Over the years, my writing day has atrophied and burgeoned and contorted to make way for my life. At one time, a writing day meant taking my children to a babysitter and coming back home to my desk and sitting down without any distractions but the changing song on my Pandora station. I made myself a little ritual with a blended coffee and the quiet of my usually loud place allowed me to write. That was when I was pursuing my MFA and people saw how seriously I took writing.
There is this perception sometimes that writing isn’t a serious profession and maybe that’s because it’s largely unpaid. But it as serious a profession as one makes it, even without a paycheck. We can throw ourselves into the craft of writing as much as a person throws themselves into staying late at an office, overbooking an Outlook calendar, and catching up on emails. One is not greater than the other because of its fiscal returns. One is more reasonable, maybe, but those of us who are writers are not known for our reason.
It is hard to describe a typical writing day because many days I don’t write at all. There are days for housework or submitting my existing work or the jobs I toil away at so I can continue to write. There are days when I go for a run and shower and contemplate what I will write next but never open a Word document. I count all that as part of the process, too. By the time I sit down to write, I have spent hours mulling through what I have to say, spinning words in my head, erasing them, writing them again without ever seeing them on a page.
As much as I admire the people who wake up early or stay up late each day to write on a schedule, I am not one of them. My discipline is not in the time I set aside to write but the regenerating motivation to. The actual time I spend ass-in-chair is parceled out into large or small chunks as life allows.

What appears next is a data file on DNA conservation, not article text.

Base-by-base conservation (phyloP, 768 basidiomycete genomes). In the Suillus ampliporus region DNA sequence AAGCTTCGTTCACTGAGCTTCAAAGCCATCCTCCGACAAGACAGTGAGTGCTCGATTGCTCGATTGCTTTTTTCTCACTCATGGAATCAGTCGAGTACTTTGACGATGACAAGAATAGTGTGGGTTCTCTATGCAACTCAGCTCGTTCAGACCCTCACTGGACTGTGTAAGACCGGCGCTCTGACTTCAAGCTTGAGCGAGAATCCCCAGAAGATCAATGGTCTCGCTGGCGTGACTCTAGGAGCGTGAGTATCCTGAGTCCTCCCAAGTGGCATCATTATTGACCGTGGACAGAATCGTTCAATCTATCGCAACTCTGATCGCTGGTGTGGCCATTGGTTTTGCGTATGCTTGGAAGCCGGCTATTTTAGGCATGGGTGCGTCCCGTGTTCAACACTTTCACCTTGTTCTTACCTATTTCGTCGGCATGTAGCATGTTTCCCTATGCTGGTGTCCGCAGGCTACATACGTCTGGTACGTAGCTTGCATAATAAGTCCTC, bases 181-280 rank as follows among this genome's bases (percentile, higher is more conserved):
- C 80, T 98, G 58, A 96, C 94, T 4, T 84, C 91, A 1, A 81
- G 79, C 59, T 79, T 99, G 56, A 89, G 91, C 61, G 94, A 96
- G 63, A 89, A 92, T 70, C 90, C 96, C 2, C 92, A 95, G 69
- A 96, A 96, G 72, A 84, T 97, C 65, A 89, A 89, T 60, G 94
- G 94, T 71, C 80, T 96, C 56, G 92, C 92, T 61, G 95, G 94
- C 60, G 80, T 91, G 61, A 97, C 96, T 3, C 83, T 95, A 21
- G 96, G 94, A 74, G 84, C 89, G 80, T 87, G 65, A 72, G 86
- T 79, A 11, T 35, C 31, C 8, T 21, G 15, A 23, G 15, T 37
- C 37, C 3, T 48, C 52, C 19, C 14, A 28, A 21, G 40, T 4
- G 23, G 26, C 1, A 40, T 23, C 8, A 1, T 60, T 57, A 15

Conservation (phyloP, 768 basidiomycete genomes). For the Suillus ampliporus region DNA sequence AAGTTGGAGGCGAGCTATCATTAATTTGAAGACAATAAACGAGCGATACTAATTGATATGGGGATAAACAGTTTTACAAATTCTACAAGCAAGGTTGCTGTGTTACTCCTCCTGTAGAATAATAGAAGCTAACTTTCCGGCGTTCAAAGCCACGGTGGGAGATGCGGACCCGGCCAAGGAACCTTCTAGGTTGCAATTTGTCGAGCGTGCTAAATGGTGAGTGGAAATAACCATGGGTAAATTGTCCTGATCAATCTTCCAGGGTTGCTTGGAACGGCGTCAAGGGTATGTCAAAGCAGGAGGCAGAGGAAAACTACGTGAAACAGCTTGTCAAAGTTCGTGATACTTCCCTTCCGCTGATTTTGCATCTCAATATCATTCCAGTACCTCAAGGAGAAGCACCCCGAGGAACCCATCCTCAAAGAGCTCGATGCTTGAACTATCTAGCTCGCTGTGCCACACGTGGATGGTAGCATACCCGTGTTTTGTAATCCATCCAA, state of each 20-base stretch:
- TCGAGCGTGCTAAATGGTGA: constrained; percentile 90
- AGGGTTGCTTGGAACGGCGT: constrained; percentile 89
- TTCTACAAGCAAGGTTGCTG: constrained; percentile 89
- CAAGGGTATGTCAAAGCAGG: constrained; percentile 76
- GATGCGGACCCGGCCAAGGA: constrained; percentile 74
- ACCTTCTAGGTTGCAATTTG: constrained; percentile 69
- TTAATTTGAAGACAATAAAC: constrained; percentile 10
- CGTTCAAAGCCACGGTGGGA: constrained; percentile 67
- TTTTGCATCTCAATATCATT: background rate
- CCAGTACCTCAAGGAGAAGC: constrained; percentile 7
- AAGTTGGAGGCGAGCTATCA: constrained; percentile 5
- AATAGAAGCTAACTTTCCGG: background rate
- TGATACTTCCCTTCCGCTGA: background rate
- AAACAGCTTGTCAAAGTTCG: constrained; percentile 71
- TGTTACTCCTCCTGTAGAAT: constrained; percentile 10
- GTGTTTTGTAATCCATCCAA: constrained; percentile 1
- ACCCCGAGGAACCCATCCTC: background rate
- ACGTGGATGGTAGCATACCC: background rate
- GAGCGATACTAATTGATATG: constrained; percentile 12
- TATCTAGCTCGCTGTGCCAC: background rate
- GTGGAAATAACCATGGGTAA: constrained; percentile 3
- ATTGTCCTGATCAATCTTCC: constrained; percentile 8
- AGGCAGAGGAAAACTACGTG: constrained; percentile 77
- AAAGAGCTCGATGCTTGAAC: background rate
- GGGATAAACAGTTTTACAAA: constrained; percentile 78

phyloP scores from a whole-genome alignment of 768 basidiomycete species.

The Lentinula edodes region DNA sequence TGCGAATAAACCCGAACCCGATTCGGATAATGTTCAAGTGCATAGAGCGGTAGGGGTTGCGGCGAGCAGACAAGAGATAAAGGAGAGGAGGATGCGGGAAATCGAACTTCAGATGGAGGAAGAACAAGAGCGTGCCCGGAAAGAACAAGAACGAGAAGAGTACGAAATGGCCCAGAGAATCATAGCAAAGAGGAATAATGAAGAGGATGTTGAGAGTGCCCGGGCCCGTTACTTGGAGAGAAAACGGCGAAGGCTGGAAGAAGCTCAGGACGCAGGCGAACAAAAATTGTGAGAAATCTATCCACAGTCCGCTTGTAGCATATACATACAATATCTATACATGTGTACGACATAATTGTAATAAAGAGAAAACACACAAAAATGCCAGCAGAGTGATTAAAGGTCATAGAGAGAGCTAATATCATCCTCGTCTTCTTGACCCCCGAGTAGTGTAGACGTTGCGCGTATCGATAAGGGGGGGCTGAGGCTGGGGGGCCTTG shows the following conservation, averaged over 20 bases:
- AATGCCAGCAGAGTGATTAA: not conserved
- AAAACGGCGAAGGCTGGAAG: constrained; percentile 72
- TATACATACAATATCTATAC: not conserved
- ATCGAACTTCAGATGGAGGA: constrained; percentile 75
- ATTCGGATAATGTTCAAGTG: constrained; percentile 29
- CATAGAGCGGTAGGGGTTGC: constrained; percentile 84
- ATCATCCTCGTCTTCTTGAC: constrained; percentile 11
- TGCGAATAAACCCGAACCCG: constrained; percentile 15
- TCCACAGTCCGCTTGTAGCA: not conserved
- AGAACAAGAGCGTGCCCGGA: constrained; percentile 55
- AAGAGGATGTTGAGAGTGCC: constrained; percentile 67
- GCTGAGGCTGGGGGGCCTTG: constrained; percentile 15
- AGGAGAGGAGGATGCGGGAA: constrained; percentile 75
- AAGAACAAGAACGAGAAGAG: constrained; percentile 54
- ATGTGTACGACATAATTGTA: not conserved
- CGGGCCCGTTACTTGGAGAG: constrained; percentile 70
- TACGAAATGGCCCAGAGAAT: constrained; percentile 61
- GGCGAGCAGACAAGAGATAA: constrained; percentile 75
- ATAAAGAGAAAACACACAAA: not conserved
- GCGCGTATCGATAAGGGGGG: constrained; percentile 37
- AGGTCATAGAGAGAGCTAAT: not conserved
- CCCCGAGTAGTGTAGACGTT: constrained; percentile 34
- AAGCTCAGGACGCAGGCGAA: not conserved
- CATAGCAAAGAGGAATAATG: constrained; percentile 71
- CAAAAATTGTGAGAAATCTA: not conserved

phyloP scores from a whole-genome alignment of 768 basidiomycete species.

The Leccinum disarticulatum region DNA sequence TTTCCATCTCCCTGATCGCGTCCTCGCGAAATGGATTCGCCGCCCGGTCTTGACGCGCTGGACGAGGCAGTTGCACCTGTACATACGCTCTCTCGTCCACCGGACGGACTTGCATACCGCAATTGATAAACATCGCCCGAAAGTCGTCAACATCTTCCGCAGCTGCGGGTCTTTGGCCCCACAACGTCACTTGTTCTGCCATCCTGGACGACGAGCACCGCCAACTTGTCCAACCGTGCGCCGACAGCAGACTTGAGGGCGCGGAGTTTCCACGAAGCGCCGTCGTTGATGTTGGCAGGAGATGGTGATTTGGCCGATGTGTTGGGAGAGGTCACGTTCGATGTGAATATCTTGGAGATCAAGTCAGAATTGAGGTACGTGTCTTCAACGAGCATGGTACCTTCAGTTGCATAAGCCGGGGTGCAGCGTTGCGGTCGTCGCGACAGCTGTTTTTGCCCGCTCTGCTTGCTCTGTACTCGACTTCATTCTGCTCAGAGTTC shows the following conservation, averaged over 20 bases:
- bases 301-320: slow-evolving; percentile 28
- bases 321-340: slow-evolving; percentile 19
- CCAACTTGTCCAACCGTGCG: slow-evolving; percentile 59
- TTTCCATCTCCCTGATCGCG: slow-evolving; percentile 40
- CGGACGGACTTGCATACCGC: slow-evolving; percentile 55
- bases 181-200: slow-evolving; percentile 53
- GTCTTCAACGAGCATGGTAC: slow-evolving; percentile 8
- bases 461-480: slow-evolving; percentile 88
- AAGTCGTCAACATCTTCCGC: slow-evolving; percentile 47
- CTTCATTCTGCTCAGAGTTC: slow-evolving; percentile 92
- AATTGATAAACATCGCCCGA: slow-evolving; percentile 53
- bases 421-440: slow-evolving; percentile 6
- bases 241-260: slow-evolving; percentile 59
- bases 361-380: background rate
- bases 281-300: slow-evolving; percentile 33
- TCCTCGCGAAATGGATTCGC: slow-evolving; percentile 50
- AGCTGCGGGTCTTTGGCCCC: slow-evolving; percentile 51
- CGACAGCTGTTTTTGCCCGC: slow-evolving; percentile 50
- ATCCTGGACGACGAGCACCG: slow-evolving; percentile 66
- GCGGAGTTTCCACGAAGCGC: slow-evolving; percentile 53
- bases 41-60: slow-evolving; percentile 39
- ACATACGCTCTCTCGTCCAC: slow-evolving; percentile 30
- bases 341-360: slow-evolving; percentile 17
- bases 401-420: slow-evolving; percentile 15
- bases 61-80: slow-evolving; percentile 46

I have learned now to write amidst distractions—which I never thought I’d be able to do before—out of sheer necessity. I know now it is my necessity to write—it is my brain’s yoga—so if the only way to write is in the chaos of two screaming, wrestling boys, that’s what I’ll do. Right now I am typing on a laptop in the back of a coffee shop. I get my writing time in where I can fit it. I have written a poem on a pumpkin patch field trip, made a story outline in the grocery store aisle, and crafted an essay on the bench next to the inflatables my children were jumping on.
I have a desk, but my writing day could be anywhere. The words get put typed into documents at my desk, largely, but they are put into my head and then notebooks wherever I am. Today I didn’t think I’d finish writing this, but after each iced vanilla latte, I returned to this computer to finish what I started. I think that is my regenerating motivation: to make something whole any way I can.
Holly Pelesky is a lover of spreadsheets, giant sandwiches, and handwritten letters. Her essays have appeared in The Nasiona, Jellyfish Review, and Homology Lit, among other places. Her poems are bound in Quiver: A Sexploration. She holds an MFA from the University of Nebraska. She cobbles together gigs to pay off loans and eke by, refusing to give up this writing life. She lives in Omaha with her two sons.